There is more in this vein.
By 'this vein' I'm referring to the discussion of magic I began two weeks ago. I'm aware that the idea is not mine for defining; there are historically rooted practices that make up a body of knowledge and formal technique known as magic. These were well-known and widely used in many cultures for thousands of years, but in the last three hundred they've fallen so badly out of style in Western cultures that most people aren't even aware that magic has ever been more than superstition and fantasy.
Leaving aside the real magic worked by operative mages, shaman healers, and practitioners of voodoo, I want to examine a more fantastical, metaphorical branch of the art. This is the branch in which I have chosen to apprentice, and in which fantasy and metaphor are the bread and butter of the operative. The method I've chosen is both a concrete example of what I mean and an illustrative commentary on the various uses of the Art Magic. The concrete example is a story, (as if you didn't see that coming) and the commentary concerns two wizards whose deeds are commemorated in story and in song, and who followed very different paths on their journeys through this world.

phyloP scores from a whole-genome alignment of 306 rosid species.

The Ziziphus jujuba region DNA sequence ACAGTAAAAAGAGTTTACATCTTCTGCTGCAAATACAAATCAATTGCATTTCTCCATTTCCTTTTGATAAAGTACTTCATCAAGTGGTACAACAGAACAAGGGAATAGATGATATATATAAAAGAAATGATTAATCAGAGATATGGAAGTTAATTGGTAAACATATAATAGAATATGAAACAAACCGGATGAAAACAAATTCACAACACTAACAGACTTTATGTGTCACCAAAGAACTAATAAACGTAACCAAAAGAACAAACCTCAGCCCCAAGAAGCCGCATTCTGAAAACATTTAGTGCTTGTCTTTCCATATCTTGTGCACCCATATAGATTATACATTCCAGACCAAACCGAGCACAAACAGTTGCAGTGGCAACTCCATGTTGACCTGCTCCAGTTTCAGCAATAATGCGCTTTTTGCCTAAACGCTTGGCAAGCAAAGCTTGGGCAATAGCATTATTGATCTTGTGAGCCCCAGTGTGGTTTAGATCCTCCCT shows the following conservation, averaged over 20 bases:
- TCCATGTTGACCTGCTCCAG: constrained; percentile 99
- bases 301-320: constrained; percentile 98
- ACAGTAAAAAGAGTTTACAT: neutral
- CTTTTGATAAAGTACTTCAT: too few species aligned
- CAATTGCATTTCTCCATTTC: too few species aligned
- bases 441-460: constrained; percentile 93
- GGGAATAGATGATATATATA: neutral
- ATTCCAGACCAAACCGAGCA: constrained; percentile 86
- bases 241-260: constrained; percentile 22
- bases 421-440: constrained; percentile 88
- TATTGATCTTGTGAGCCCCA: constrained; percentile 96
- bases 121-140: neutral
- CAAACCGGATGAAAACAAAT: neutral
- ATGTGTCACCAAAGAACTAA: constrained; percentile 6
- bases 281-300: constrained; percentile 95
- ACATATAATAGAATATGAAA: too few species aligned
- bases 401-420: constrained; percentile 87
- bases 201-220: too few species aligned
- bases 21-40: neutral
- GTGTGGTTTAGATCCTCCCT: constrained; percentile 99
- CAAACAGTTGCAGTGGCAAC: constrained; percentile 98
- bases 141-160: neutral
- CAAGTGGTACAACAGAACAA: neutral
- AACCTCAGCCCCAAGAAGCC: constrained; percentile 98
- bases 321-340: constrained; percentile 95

The elder was named Curunír, which means 'man of skill'. He was learned in all ways of smithcraft and wheelwork, with great gifts of hand and mind. When he spoke, it was with a voice both subtle and majestic, a voice that moved the hearts of men to thoughts and deeds they would not have pondered of their own accord. In the beginning of his days he travelled far into the East and returned with much lore and learning, but after this he settled in the West, taking up his abode in an ancient tower tall and strong. Those who sought his counsel journeyed from far and wide to speak with him there.
The younger was called Mithrandir, which means 'the grey pilgrim'. His vocation was to be homeless, wandering from land to land as a friend of all. Many strange countries he knew and many strange peoples that dwelt therein. He was multifarious in tongues, having mastery of many languages both living and dead, and he was at home in the halls of the mighty and in the cottages of the weak. Quick-tempered but with a swift smile on his lips, his goings and his comings were as unpredictable as the wind, but he always seemed to appear where he was needed most.